You walk into a room and can’t remember why you’re there. You run into an old friend and can’t recall their name. A word is on the tip of your tongue, but you just can’t grasp it. Are these what we jokingly refer to as senior moments, or are they indicators of early-onset dementia?
Sue Wilson, Director of Care at Magnolia Garden Care Centre, has years of experience deciphering benign forgetfulness and the signals of cognitive decline.
“The difference is memory,” says Sue. “You might misplace your keys, but you trace your steps back and eventually find them in your coat pocket. With early onset dementia, you don’t have that eventual recall.”
Sue points out that we all have moments of forgetfulness. “It’s not even fair to call them senior moments because everyone has them: we’re distracted and preoccupied.” However, the signs of dementia are different from forgetting a name, word or keys.
“Perseveration is the term for repetitive actions or language that often indicate lost cognition,” says Sue. “For example, asking the same question again and again despite knowing the answer. Being fixated on something in particular but not being able to retain the information about it. Repeated patterns of speech or behaviour that have no resolution are concerning.”
Forgetting to eat, getting lost in your own home or neighbourhood, and uncharacteristic mood swings or personality changes are also warning signs.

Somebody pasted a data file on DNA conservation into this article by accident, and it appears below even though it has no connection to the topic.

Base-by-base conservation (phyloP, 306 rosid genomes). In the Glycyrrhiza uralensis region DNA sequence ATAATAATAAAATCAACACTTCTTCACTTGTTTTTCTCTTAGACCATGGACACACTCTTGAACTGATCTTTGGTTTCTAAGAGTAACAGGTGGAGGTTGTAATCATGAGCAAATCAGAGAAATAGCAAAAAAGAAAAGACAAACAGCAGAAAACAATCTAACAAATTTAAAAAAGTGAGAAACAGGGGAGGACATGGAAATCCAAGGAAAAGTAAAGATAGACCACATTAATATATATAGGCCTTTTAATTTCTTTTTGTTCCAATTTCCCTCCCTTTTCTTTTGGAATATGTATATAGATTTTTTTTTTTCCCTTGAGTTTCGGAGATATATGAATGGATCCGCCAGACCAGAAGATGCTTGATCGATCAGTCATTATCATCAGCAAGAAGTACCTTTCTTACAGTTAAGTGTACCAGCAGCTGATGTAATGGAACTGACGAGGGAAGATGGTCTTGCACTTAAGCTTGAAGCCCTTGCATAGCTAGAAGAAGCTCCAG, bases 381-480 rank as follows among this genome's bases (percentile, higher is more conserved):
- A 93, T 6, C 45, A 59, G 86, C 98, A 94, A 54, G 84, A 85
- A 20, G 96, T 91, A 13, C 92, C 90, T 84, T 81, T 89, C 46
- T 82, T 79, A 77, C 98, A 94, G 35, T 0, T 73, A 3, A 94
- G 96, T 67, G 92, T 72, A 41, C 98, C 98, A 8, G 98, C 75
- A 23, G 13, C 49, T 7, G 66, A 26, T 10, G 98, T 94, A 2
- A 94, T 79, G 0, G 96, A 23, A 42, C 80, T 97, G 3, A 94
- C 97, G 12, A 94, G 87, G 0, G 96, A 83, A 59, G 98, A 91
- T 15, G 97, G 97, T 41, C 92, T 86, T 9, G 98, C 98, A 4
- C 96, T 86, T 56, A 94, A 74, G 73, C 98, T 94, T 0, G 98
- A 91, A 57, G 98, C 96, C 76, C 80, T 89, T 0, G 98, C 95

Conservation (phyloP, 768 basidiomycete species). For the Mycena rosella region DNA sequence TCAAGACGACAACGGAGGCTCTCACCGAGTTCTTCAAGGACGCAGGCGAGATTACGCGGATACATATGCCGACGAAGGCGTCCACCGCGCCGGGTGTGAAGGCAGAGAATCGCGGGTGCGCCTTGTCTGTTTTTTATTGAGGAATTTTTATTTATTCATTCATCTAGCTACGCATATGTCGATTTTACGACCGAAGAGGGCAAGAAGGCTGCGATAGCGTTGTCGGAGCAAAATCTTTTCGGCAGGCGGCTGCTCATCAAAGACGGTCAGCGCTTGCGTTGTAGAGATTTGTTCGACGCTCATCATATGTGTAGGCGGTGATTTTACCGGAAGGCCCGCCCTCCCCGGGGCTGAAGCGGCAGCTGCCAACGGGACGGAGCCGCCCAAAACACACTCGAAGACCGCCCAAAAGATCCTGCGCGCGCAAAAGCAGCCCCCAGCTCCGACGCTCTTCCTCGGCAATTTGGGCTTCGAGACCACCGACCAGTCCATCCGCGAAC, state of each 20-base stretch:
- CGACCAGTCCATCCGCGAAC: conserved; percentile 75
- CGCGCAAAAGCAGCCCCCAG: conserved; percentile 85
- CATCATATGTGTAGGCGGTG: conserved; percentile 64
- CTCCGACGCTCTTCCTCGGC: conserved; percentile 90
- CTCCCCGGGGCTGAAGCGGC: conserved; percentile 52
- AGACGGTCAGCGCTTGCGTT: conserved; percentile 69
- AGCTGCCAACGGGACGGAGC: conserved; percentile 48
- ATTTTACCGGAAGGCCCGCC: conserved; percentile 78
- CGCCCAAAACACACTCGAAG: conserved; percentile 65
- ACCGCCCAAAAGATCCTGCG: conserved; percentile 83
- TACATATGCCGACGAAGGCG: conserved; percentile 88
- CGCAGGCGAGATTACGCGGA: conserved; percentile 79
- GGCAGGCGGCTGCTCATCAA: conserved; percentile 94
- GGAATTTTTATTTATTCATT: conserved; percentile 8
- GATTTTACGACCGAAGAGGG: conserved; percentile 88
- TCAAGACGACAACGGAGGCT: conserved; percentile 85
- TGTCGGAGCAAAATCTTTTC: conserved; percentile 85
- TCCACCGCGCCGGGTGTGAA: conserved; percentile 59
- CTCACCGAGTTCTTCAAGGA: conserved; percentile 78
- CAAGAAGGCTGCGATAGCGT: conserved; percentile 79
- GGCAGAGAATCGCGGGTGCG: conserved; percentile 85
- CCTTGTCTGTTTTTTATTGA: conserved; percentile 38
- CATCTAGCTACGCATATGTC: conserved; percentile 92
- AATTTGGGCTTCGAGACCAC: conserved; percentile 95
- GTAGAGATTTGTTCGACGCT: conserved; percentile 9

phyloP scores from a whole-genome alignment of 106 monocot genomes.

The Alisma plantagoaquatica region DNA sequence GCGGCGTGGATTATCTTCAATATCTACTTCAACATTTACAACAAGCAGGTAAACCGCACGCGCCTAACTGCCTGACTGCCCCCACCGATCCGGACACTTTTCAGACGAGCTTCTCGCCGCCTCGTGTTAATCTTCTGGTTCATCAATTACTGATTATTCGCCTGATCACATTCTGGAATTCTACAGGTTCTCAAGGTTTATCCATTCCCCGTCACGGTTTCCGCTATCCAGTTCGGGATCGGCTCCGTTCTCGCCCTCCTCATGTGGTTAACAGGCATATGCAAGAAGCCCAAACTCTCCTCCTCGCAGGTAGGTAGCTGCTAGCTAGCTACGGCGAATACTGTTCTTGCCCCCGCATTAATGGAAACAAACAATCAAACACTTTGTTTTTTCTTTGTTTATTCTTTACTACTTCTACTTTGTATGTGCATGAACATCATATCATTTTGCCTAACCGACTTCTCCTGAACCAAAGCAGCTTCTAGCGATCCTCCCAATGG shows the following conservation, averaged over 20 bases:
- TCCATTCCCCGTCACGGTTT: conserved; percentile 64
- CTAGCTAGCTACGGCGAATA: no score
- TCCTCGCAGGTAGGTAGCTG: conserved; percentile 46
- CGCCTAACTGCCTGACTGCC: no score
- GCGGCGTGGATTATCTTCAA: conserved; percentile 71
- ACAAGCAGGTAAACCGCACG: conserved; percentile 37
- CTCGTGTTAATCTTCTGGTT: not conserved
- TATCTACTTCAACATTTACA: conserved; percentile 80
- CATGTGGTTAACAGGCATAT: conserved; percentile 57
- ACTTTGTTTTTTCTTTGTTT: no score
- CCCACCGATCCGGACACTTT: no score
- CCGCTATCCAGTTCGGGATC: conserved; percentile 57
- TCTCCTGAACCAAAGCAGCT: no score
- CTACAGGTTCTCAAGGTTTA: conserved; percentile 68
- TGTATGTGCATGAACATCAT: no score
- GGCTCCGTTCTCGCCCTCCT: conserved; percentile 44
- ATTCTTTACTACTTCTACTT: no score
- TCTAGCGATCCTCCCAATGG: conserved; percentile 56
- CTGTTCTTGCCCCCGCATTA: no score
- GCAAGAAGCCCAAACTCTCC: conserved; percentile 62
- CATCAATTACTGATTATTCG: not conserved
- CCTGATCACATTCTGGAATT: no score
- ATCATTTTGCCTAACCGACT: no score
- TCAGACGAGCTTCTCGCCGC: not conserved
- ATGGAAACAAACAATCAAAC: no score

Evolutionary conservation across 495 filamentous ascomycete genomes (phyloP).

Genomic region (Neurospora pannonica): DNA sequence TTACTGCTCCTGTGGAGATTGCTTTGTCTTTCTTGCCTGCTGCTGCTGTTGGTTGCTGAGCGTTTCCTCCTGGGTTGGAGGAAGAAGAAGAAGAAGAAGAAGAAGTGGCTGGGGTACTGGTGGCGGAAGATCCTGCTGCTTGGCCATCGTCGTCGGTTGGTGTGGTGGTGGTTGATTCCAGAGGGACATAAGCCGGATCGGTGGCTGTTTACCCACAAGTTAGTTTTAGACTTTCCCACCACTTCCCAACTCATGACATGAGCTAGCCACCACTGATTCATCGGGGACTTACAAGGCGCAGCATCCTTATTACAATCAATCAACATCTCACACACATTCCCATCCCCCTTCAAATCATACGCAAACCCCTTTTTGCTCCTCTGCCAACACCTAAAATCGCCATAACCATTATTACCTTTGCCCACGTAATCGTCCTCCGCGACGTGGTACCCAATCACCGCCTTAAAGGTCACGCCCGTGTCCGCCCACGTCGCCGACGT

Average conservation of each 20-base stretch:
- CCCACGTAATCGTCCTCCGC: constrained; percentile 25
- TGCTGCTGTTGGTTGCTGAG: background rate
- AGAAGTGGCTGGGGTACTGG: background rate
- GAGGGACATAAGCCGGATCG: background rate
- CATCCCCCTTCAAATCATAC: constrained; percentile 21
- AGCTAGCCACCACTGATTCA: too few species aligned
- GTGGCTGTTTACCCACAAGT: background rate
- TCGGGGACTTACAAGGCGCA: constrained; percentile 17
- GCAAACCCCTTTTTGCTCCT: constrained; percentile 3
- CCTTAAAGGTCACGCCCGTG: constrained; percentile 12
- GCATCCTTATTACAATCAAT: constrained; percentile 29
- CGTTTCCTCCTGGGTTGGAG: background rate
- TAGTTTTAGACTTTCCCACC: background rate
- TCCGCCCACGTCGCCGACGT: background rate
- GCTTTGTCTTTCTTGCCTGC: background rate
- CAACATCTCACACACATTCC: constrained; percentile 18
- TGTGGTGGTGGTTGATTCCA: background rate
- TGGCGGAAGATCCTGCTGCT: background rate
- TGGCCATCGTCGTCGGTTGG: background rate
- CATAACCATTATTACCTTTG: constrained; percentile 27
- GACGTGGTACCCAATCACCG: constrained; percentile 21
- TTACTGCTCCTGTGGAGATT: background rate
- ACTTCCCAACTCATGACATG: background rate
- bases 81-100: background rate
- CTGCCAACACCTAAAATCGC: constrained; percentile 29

If you’re concerned that these symptoms describe a loved one, or even yourself, there are steps you can take.
First, go to the doctor for a check-up, and get blood work done. Sue notes, “A doctor will rule out other causes of the symptoms you’re experiencing and will be able to perform tests to determine if there is cognitive decline.”
Another good step to take is to connect with the Alzheimer’s Society of BC. “They have the most amazing support and education programs,” says Sue. “They are the best resource for people to navigate the journey.”
Meanwhile, if you’re experiencing the odd ‘senior moment,’ don’t panic; instead, be proactive. The following habits all impact brain health:
- Sleep: a study out of Harvard Medical school found that individuals who slept under five hours per night were twice as likely to develop dementia.
- Regular exercise: the Mayo Clinic confirms that physically active people are less likely to experience a decline in mental function and have lower risk of developing Alzheimer’s Disease.
- Healthy diet: The Alzheimer’s Society notes studies show a diet rich in fruit and vegetables and low in red meat and sugar could help reduce dementia risk.
- Social engagement: the negative impacts of isolation are well known. One study by the National Institutes of Health determines that just 10 minutes of daily social interaction increases performance on cognitive assessments.
- Alcohol consumption: The Alzheimer’s Society confirms that excessive alcohol consumption over a lengthy period can lead to brain damage and may increase the risk of developing dementia.
This article is intended for information purposes only. If you are concerned about a loved one or yourself, please make an appointment with your family doctor.